The story is paced to perfection by the strong ensemble, Juliet Mills shone as Miss Froy – the lady who seemingly vanishes aboard a train to England, Lorna Fitzgerald has the opportunity to demonstrate that she is capable of extraordinary stage craft – I had known her as Abi Branning in Eastenders. As Iris, the young woman who is hell bent on discovering what has happened to Miss Froy, she couldn’t have characterised better. The chemistry and sublime partnership Fitzgerald has with Matt Barber as the unintentionally comedic Max. Barber is another familiar face from the television, having starred as the husband of Lily James’ character, Lady Rose, in Downton Abbey. While Barber remains a firm favourite of mine from the series, for as a screen actor I felt he was a joy to watch – on stage he excels further and every nuance of his performance was measured and deliberate – he certainly has hidden depths. Maxwell Caulfield possessed an eerily unpleasant quality in the somewhat pivotal role of Dr Hartz, it was really easy to dislike him and suspect him. Robert Duncan and Ben Nealon often stole the show as cricketing enthusiasts and businessmen, Charters and Caldicott. Duncan’s comic timing had me laughing out loud on more than one occasion. Philip Lowrie played the fairly benign Eric, apparently trying to run off with Margaret (Elizabeth Payne) yet making a dog’s dinner of their scandalous liaison. Lowrie and Payne made a watchable and believable couple – Lowrie’s years of experience on stage and screen are obvious and I was fascinated with Payne’s stage presence and superb diction.
Antony Lampard’s adaptation lends itself to the stage, brilliantly and Roy Marsden’s direction is on point as always, he’s one of my favourite directors. You’ll be sure to become an armchair sleuth as the story unfolds, chaos ensues and inevitable tragedy occurs too.
CheeseFest celebrating 30 Years of Wallace & Gromit is coming to Worcester.
Saturday 13th April 2019 Three Counties Showground, Malvern, WR13 6NW
We are very excited to announce that CheeseFest UK is back for 2019, celebrating 30 cracking years of Wallace & Gromit.
Join us on our grand UK tour with over 15 live dates, celebrating all that’s great in the world of cheese. Expect the most incredible melted delights and delicious cheese-based cuisine presented for your culinary pleasure by the finest fromagers from across the land.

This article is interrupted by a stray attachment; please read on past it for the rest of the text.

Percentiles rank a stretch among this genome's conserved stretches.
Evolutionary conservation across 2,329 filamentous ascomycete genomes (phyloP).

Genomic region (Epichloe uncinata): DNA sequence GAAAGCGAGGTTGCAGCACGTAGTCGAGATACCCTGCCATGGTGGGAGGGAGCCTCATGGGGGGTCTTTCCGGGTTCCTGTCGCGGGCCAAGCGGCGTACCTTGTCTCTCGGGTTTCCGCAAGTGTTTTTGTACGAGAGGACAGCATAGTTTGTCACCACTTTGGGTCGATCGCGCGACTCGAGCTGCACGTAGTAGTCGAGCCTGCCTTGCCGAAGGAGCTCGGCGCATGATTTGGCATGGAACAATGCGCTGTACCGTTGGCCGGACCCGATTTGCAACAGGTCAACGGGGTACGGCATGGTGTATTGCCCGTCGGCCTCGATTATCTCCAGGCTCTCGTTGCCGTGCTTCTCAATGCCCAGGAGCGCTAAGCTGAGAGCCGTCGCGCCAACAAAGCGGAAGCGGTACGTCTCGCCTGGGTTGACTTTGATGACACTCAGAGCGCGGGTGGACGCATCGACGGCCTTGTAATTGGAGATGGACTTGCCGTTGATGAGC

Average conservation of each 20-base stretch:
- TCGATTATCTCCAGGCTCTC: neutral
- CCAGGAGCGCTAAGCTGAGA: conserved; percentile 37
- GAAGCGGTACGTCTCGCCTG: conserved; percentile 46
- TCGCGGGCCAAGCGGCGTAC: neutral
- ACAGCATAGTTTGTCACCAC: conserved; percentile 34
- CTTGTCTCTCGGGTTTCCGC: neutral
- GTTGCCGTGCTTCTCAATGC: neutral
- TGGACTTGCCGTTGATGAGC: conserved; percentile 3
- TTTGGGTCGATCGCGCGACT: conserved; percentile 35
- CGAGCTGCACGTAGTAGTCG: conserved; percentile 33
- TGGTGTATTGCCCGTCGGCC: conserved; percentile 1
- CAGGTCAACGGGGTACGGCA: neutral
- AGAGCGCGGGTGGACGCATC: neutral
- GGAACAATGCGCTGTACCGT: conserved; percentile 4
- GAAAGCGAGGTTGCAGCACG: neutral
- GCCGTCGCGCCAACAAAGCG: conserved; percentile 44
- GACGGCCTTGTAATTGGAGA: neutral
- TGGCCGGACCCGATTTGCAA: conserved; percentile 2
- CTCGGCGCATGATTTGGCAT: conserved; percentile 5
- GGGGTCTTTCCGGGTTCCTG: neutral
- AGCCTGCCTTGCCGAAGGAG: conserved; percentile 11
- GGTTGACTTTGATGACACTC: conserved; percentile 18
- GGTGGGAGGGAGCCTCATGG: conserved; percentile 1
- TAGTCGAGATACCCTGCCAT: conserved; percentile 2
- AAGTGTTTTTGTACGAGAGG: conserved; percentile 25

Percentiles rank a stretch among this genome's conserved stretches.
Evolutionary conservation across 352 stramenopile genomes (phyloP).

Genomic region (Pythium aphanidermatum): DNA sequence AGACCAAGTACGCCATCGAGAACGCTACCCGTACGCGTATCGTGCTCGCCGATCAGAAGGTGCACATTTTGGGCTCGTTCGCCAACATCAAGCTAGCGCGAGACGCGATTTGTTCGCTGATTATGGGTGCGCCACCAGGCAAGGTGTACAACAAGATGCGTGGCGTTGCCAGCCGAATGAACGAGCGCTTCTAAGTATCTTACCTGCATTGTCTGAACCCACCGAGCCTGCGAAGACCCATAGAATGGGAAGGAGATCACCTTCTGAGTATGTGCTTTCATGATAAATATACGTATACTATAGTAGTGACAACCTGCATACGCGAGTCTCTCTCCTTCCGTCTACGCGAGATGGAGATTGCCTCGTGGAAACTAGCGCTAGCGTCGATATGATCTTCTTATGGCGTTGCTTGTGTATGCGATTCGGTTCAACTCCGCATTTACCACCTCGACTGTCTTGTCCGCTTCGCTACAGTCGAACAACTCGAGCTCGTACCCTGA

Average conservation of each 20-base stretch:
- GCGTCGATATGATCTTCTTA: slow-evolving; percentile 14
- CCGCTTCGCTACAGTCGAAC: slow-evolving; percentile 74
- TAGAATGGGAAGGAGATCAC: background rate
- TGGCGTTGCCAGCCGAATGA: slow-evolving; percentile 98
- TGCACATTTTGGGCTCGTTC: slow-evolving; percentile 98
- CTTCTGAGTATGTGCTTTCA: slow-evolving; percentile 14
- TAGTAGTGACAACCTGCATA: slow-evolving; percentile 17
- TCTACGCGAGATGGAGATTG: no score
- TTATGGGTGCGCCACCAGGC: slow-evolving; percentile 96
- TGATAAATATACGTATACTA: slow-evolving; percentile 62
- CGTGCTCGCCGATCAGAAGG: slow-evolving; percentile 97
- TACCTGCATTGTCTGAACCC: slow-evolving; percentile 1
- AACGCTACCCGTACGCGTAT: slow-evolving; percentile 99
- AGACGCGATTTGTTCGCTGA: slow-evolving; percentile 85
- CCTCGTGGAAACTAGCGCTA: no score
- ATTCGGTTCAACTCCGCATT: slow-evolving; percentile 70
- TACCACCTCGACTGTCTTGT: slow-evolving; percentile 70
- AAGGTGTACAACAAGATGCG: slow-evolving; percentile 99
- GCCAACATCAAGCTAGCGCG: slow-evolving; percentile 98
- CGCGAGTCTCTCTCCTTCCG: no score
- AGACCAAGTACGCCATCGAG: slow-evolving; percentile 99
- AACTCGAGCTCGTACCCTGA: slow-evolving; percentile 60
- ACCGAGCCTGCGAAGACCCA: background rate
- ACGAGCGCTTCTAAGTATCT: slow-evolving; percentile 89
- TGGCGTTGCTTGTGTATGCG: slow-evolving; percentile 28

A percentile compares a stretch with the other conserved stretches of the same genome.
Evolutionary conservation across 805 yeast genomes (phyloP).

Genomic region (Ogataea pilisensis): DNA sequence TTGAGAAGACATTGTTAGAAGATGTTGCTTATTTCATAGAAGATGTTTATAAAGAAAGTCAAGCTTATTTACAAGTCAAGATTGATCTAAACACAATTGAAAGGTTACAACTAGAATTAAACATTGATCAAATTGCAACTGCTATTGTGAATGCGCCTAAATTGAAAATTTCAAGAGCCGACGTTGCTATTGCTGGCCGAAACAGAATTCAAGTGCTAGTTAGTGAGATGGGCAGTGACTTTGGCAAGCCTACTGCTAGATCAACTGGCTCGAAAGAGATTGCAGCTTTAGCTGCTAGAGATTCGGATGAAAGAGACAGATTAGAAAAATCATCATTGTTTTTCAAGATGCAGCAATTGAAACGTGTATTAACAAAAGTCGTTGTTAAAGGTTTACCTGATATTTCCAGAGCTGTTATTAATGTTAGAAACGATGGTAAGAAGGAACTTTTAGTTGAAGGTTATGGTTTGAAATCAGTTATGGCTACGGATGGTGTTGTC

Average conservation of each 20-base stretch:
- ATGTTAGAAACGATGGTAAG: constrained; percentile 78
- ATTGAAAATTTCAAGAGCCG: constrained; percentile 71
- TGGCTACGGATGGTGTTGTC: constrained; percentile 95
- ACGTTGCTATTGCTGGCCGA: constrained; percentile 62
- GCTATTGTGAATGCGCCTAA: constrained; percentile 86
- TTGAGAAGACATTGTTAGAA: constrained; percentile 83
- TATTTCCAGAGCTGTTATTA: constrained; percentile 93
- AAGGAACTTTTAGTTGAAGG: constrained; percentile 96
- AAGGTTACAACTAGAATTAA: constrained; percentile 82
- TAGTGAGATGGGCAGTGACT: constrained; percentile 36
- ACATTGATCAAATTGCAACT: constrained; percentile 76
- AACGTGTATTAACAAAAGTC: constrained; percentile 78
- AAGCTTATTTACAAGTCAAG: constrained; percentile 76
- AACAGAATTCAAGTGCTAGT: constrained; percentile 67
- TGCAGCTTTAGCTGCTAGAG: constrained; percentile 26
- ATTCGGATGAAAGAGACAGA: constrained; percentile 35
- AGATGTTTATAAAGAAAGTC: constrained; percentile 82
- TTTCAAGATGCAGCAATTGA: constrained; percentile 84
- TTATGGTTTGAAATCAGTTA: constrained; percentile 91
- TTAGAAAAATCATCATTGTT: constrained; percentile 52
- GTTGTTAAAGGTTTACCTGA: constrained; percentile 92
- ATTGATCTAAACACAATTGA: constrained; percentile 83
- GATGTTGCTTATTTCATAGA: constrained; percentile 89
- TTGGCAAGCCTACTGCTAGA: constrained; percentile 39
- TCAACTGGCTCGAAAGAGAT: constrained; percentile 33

Experience some of the greatest cheeses in the world with melted raclette, gooey mozzarella sticks, top notch toasties, and a whole host of unique slices and cheese innovations from the UK’s best traders.
CheeseFest promises to be a grand day out for all the family with a jam packed programme of feasting and entertainment hosted by the world’s most famous cheese ambassadors Wallace & Gromit. Kids can enjoy model making, life-size vehicles, film screenings of popular Wallace & Gromit movies, and a meet & greet with Wallace and Gromit themselves. Young and old, all are welcome, so don’t be sheepish – get involved! If you would like more information about CheeseFest please contact Info@cheesefestuk.com or visit our website www.cheesefestuk.com
I always say I was born in the wrong era, I was brought up listening to the hits of the 50’s, 60’s and 70’s courtesy of my parents’ excellent taste in music. One of my all-time favourite hits from the 60’s is ‘Out of Time’, one of my all-time favourite bands is The Searchers and I love The Fourmost and Herman’s Hermits. So, the Sensational 60’s Experience was certainly the show for me!
The evening was jam-packed full of hits from the golden era when, in my humble opinion, music was at its best – The Fourmost opened the show and immediately set the one for the evening. The packed auditorium were singing along from the outset and the band were a joy to hear. The Swinging Blue Jeans also offered plenty of opportunities for toe tapping and swaying as we were treated to Hippy Hippy shake amongst other hits. Herman’s Hermits epitomise the 60’s for me, ‘Into Something Good’ is one of the ultimate feel-good songs, such a bouncy tune and I’ve been singing it all weekend. I couldn’t wait for Chris Farlowe to appear, he’s got a dry sense of humour which appeals to me straight away. His voice is incredible, rivalling any of the young stars who are up and coming in the noughties and when he completed his set with ‘Out of Time’ it made my year. Mike Pender topped off the night, singing all the famous tracks from the back catalogue of my favourite band, The Searchers. It was a treat to hear the former voice of The Searchers singing his way effortlessly through all of my best loved songs from ‘Don’t Throw Your Love Away’ to ‘Needles and Pins’.
In the second half, a 60’s tribute band called New Amen Corner – they played their own set before becoming the backing group for Chris Farlowe and Mike Pender. Their sound – classic 60’s and they’d be as engaging in a concert of their own, they really brought the house down.
Hard to believe it’s been 30 cracking years since that loveable double act, Wallace & Gromit first graced our screens and quickly gathered a cracking following of fans of all ages. They’re one of my favourite animated duos of all time, in fact my little family and I met Gromit at Blackpool Pleasure Beach last year! Are you a fan of Wallace and Gromit too? If so, read on!